No. Pos. Player Date of birth (age) Caps Goals Club
1 1GK Cecilie Fiskerstrand (1996-03-20) 20 March 1996 (age 26) 43 0   LSK Kvinner
12 1GK Guro Pettersen (1991-08-22) 22 August 1991 (age 30) 1 0   Vålerenga
23 1GK Sunniva Skoglund (2002-07-07) 7 July 2002 (age 19) 0 0   Stabæk

2 2DF Anja Sønstevold (1992-06-21) 21 June 1992 (age 29) 21 1   Inter Milan
3 2DF Maria Thorisdottir (1993-06-05) 5 June 1993 (age 28) 58 3   Manchester United
4 2DF Tuva Hansen (1997-08-04) 4 August 1997 (age 24) 15 0   SK Brann
5 2DF Guro Bergsvand (1994-03-03) 3 March 1994 (age 28) 9 3   SK Brann
17 2DF Julie Blakstad (2001-08-27) 27 August 2001 (age 20) 13 2   Manchester City
2DF Synne Skinnes Hansen (1995-08-12) 12 August 1995 (age 26) 25 0   Rosenborg
2DF Maren Mjelde (1989-11-06) 6 November 1989 (age 32) 150 19   Chelsea

7 3MF Ingrid Syrstad Engen (1998-04-29) 29 April 1998 (age 24) 45 6   Barcelona
8 3MF Vilde Bøe Risa (1995-07-13) 13 July 1995 (age 26) 47 2   Manchester United
9 3MF Vilde Hasund (1997-06-27) 27 June 1997 (age 24) 4 1   Hammarby
15 3MF Amalie Eikeland (1995-08-26) 26 August 1995 (age 26) 30 3   Reading
16 3MF Lisa Fjeldstad Naalsund (1995-06-11) 11 June 1995 (age 26) 5 0   SK Brann
18 3MF Frida Maanum (1999-07-16) 16 July 1999 (age 22) 48 7   Arsenal
19 3MF Elisabeth Terland (2001-06-28) 28 June 2001 (age 20) 14 6   SK Brann
22 3MF Nora Eide Lie (1997-04-22) 22 April 1997 (age 25) 0 0   SK Brann
3MF Guro Reiten (1994-07-26) 26 July 1994 (age 27) 63 14   Chelsea

10 4FW Caroline Graham Hansen (1995-02-18) 18 February 1995 (age 27) 92 42   Barcelona
13 4FW Celin Bizet Ildhusøy (2001-10-23) 23 October 2001 (age 20) 5 4   Paris Saint-Germain
14 4FW Ada Hegerberg (1995-07-10) 10 July 1995 (age 26) 67 41   Lyon
21 4FW Karina Sævik (1996-03-24) 24 March 1996 (age 26) 28 4   Avaldsnes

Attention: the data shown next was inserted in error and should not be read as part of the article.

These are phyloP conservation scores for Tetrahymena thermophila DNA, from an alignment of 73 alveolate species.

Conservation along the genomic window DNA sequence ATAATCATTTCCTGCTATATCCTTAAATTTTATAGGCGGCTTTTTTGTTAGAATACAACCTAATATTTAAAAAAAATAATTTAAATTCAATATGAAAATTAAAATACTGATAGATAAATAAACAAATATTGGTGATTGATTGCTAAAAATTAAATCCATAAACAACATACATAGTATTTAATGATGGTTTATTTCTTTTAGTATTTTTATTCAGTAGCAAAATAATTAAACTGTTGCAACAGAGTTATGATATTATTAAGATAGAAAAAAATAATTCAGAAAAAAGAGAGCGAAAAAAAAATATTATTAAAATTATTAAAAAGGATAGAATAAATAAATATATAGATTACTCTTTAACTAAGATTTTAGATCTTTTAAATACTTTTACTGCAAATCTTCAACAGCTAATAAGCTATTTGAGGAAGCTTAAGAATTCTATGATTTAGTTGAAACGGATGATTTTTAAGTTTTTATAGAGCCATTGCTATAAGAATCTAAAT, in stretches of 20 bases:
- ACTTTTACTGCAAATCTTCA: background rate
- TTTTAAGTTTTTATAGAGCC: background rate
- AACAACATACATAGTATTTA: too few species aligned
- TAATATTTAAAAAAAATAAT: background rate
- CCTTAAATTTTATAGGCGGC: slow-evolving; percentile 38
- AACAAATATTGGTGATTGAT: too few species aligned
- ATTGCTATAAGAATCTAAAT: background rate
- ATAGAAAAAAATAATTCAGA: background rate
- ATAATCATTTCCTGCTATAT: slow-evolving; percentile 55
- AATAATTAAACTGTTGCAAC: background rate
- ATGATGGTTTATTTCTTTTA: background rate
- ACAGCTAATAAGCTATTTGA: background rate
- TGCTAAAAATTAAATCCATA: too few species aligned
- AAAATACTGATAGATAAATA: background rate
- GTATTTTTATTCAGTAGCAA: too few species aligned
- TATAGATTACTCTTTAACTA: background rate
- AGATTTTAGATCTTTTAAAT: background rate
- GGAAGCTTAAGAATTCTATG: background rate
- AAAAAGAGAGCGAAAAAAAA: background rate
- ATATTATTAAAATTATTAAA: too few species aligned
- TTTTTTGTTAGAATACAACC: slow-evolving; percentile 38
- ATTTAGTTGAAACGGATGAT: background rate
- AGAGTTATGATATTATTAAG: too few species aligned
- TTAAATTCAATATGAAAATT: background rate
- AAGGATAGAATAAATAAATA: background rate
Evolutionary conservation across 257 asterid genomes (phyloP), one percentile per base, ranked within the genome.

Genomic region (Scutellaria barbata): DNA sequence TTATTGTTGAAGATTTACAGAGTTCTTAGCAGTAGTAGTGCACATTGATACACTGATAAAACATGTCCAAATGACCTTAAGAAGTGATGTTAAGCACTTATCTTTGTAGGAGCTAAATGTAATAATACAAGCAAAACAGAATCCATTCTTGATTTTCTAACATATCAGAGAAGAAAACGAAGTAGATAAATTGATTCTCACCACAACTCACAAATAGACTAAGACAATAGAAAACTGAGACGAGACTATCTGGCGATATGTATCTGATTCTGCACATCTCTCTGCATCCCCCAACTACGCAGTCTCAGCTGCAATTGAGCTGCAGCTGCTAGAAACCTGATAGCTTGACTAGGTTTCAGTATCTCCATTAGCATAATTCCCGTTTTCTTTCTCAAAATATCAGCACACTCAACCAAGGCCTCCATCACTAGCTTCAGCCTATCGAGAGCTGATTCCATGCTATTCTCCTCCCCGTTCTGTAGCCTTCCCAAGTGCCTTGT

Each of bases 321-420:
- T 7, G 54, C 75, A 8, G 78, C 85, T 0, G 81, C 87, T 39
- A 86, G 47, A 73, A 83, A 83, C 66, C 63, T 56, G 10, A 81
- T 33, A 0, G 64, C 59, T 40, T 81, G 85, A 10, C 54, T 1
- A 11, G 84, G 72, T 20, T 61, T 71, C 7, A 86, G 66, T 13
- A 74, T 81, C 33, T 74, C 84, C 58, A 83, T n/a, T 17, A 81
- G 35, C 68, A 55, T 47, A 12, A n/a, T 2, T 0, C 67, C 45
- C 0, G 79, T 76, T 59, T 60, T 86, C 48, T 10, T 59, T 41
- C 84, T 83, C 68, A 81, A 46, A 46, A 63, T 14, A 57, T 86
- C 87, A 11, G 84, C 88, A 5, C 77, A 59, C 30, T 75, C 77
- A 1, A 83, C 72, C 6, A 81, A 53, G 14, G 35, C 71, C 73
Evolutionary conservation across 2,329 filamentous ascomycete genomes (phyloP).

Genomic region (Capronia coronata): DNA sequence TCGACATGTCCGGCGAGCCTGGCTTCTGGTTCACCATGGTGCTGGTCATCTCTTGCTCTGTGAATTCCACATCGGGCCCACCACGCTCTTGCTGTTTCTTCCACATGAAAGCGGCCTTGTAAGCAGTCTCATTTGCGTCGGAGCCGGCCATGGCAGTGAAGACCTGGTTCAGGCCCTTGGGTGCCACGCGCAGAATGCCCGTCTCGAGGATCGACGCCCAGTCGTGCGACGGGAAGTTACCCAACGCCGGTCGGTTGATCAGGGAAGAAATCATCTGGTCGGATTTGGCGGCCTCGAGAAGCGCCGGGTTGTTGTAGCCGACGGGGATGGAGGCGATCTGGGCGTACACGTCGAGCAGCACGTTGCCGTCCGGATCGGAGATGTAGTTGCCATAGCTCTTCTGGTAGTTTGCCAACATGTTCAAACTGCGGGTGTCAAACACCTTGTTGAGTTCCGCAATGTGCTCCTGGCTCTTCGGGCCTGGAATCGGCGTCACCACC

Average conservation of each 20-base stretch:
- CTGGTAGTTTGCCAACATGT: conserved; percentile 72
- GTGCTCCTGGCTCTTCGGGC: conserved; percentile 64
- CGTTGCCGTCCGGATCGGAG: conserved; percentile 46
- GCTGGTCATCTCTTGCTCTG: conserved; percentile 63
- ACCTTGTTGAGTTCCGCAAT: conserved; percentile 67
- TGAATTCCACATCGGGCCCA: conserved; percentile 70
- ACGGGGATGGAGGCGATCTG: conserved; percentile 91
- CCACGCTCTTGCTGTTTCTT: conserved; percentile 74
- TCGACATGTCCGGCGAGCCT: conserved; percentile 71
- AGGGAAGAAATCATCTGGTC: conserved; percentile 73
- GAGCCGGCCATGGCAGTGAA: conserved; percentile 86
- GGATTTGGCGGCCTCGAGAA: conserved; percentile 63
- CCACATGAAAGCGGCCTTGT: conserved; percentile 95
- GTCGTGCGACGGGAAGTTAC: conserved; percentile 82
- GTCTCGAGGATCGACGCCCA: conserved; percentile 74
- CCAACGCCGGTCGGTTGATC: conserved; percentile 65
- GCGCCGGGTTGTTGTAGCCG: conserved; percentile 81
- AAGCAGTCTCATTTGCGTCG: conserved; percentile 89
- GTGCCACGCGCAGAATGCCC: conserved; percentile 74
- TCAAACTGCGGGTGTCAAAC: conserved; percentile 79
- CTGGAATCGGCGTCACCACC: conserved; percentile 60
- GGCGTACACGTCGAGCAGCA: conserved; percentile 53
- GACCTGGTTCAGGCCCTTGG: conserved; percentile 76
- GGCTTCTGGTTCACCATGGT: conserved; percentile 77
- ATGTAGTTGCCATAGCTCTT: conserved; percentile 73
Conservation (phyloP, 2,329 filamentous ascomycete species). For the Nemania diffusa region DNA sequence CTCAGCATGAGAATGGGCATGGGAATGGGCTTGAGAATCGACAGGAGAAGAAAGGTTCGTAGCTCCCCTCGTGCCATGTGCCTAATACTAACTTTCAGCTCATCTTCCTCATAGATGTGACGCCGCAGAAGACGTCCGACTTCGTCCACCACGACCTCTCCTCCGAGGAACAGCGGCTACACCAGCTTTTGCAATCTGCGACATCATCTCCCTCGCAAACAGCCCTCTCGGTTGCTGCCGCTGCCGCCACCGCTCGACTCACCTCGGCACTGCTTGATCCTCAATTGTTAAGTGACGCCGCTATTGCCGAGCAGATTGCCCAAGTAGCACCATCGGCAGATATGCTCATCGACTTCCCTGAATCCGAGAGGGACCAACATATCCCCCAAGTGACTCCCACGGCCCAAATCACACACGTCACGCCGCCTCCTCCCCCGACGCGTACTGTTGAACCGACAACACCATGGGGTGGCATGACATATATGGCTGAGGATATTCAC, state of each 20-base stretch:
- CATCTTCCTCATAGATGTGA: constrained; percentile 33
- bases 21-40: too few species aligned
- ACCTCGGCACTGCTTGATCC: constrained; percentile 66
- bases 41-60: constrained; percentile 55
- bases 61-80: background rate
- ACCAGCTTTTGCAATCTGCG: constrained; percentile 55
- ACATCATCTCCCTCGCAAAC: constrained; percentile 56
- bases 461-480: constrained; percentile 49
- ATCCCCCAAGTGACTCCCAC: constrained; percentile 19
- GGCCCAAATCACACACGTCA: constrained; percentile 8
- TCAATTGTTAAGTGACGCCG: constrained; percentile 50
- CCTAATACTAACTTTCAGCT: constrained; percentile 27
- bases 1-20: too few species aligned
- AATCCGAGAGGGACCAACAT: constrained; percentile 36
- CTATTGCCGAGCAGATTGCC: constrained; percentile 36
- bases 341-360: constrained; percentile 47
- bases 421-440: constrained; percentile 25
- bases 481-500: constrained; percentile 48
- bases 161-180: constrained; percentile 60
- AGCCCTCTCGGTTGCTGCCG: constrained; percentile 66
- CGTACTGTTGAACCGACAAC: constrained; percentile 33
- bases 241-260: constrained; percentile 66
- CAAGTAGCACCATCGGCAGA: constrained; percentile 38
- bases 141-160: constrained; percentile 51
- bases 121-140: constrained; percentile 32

Recent call-upsEdit

The following players were named to a squad in the last 12 months.

This list may be incomplete, and caps and goals may be incorrect.

Pos. Player Date of birth (age) Caps Goals Club Latest call-up
GK Aurora Mikalsen (1996-03-21) 21 March 1996 (age 26) 0 0   SK Brann 2022 Algarve Cup

DF Emilie Woldvik (1999-01-08) 8 January 1999 (age 23) 3 0   LSK Kvinner v.   Sweden, 10 June 2021
DF Malin Sunde (2000-07-15) 15 July 2000 (age 21) 0 0   Brøndby v.   Sweden, 10 June 2021
DF Kristine Leine (1996-08-06) 6 August 1996 (age 25) 11 0   Reading v.   Germany, 13 April 2021
DF Cecilie Redisch Kvamme (1995-09-11) 11 September 1995 (age 26) 5 0   West Ham v.   Belgium, 8 April 2021

MF Emilie Bragstad (2001-12-16) 16 December 2001 (age 20) 1 0   Rosenborg 2022 Algarve Cup
MF Therese Åsland (1995-08-26) 26 August 1995 (age 26) 6 1   Kristianstad v.   Germany, 13 April 2021

FW Elise Thorsnes (1988-08-14) 14 August 1988 (age 33) 123 21   Vålerenga 2022 Algarve Cup
FW Emilie Haavi (1992-06-16) 16 June 1992 (age 29) 87 16   AS Roma 2022 Algarve Cup
FW Johanne Fridlund (1996-07-24) 24 July 1996 (age 25) 0 0   SS Lazio 2022 Algarve Cup

Previous squadsEdit

RecordsEdit

As of 2 February 2022[1]
Players in bold are still active with Norway.

Competitive recordEdit

FIFA Women's World CupEdit

FIFA Women's World Cup record Qualification record
Year Result Match Win Draw* Loss GF GA Match Win Draw* Loss GF GA
  1991 Runners-up 6 4 0 2 14 10 UEFA Women's Euro 1991
  1995 Champions 6 6 0 0 23 1 UEFA Women's Euro 1995
  1999 Fourth Place 6 4 1 1 16 8 6 4 1 1 13 5
  2003 Quarter-finals 4 2 0 2 10 6 6 5 1 0 21 3
  2007 Fourth Place 6 3 1 2 12 11 8 7 1 0 22 3
  2011 Group stage 3 1 0 2 2 5 10 9 1 0 42 2
  2015 Round of 16 4 2 1 1 9 4 10 9 0 1 41 5
  2019 Quarter-finals 5 2 1 2 7 7 8 7 0 1 22 4